Food Trucks in Prague

Roaming the streets for good eats: food trucks have come to town

Suchi Rudra

Written by Suchi Rudra Published on 21.11.2012 09:35:10 (updated on 21.11.2012) Reading time: 4 minutes

Food Spot

Finally, the food truck has arrived in Prague. And introducing this latest fad of mobile cuisine into Prague’s food scene is Food Spot’s bright orange food truck that zooms around the city offering a taste of western inspired cuisine with fresh, quality ingredients.

The driving force behind the Food Spot truck is Pavel Con, who has also been a chef for 10 years and owns U Dašů restaurant in Prague-Klánovice. Inspired by the food truck craze in the US, many of which are run by first-class chefs, Con and his team studied their menus and services and eventually settled upon a Tex-Mex theme.

“The space and equipment in the food truck is limited. Therefore, we had to come up with a menu suitable for the conditions. We started with a Tex-Mex menu, but would like to broaden our offer in the future. At the moment, we add a weekly special, which isn’t necessarily Tex-Mex,” Con explains.

The chef believes that people in Prague are more open these days to trying new things, and the food truck gives customers a chance to do this and share their experiences with others on Twitter or Facebook.

“We would like to show that fast food, when prepared on the street, can be delicious and made from quality ingredients. We want to offer great food at locations where people were forced to accept lower quality food in the past. Our customers can see all of the ingredients and choose what they would like to have in their food,” Con explains.

Food Spot is on a mission to prove that the food truck can be a successful concept in the Czech Republic and if so, Con would like to franchise the experience to others.

“We primarily focus on people working in office centers who welcome something different from what they are offered every day. But we hope that gradually we will start to visit other locations such as sport and cultural events, night clubs, etc.”

These days, the Food Spot truck attracts about 100 customers per day, mostly locals and some expats as well. Con admits he was surprised by the positive response on the street and via social media, adding that “people help us to continuously improve our food and service.”

Food Spot's burrito
Food Spot’s burrito

So far, Food Spot’s burrito has been the most popular item, but maybe not for long. “It was more difficult in the beginning to perfect our burger, but now it looks like the burger, made of organic beef, is going to be our new star,” Con says.

Although Food Spot tends to hang out at some of the same locations each week, the truck also tries new places, and all locations are listed on and

Con does hope that food trucks will become more popular and offer a chance to organize a food truck festival, but he admits that the biggest barrier at this point are regulations about parking, hygiene, insurance, and security processes. Con and his team spent nearly a year gathering all of the correct permits and putting together the truck.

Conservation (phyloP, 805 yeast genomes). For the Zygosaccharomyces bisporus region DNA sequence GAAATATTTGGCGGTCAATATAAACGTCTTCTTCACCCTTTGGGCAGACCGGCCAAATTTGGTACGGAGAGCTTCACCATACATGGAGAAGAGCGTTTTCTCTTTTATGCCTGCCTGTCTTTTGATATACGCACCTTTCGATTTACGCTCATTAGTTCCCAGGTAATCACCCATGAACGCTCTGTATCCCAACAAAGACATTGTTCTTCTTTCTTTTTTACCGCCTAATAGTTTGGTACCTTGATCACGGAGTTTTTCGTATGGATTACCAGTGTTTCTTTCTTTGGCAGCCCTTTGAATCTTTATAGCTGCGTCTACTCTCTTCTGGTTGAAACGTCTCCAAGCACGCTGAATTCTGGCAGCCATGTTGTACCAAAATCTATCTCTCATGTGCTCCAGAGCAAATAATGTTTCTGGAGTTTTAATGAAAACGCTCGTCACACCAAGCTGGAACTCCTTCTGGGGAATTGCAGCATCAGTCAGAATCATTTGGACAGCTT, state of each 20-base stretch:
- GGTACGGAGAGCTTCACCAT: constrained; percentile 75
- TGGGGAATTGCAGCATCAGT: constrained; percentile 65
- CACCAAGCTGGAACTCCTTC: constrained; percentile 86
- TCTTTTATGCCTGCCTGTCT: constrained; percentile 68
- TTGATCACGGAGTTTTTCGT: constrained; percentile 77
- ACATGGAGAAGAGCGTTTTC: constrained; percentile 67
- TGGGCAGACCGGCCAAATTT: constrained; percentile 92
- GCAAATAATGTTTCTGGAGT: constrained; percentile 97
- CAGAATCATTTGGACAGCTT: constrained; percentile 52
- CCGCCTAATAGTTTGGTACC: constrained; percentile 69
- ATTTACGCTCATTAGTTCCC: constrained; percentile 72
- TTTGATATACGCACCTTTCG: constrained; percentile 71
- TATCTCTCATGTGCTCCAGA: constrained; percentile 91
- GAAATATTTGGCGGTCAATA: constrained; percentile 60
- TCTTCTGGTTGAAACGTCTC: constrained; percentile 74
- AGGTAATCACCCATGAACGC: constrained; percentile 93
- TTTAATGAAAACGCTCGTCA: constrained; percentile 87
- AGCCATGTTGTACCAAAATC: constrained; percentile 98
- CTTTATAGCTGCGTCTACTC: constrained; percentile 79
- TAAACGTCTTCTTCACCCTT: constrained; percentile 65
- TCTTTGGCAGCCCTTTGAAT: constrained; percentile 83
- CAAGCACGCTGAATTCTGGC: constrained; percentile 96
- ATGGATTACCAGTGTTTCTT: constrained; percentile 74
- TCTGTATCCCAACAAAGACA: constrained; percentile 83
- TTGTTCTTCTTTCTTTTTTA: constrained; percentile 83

If you visited Code:Mode earlier this year or attended the recent Designblok party, you might have come across another entry into the food truck movement – the HotKarot and Open Sauce project.

Established by the organization Cancel, the idea for the HotKarot mobile kiosk was conceived during a New Media Studies workshop (run by Denisa Kera and Jan Rod) at Charles University in 2011.

If the project gets the go ahead from city hall, customers will be able to nibble on a freshly cooked carrot in a bun, complete with a custom-made sauce. But while the carrots might be prepared right on the spot, the sauce will have been simmering in cyberspace long before customers appear. is a fully editable database of sauce recipes, where members add, rate and modify existing recipes, earning points along the way that can be used for discounts at the HotKarot stand. “The project creates a game which is played both in the city streets and in cyberspace,” Markéta Dolejšová of Cancel says.


The core idea of HotKarot is a “radical openness” as Dolejšová puts it, and Cancel’s aim is to break stereotypes in the field of gastronomy, showing that fast food can be healthy (watch out Euro Dog), entertaining, and affordable, and become a part of the “modern rational lifestyle.”

Dolejšová says that Cancel would like to further experiment with OpenSauce and develop new ways of interaction with their customers or “followers”. At the moment, Cancel is working on a visualization of data assembled during the cooking and selling of HotKarots and also on a “sonification” of the sauces.

“Generally, we wish to involve our fans in the whole process – we want to get their reactions in an entertaining way, through the means of a game. It would be really cool if they became keen on experimenting with carrots, shared their ideas and participated in the project on their own,” Dolejšová adds.


But food trucks aren’t only about food. Ondřej Abrahámek brings coffee to the streets with his Coffeemakers truck.

Coffemakers at Farmers' market
Coffemakers at Farmers’ market

Offering freshly roasted, gourmet coffee, Abrahámek’s mobile cafe is also available for events anywhere in the Czech Republic. Coffeemaker’s signature truck, a stylishly repainted 1974 Citroen, can be spotted at Dejvická’s Saturday farmer’s market.

Have you tasted what Prague’s food trucks have to offer? Do you know of any other food trucks in Prague?

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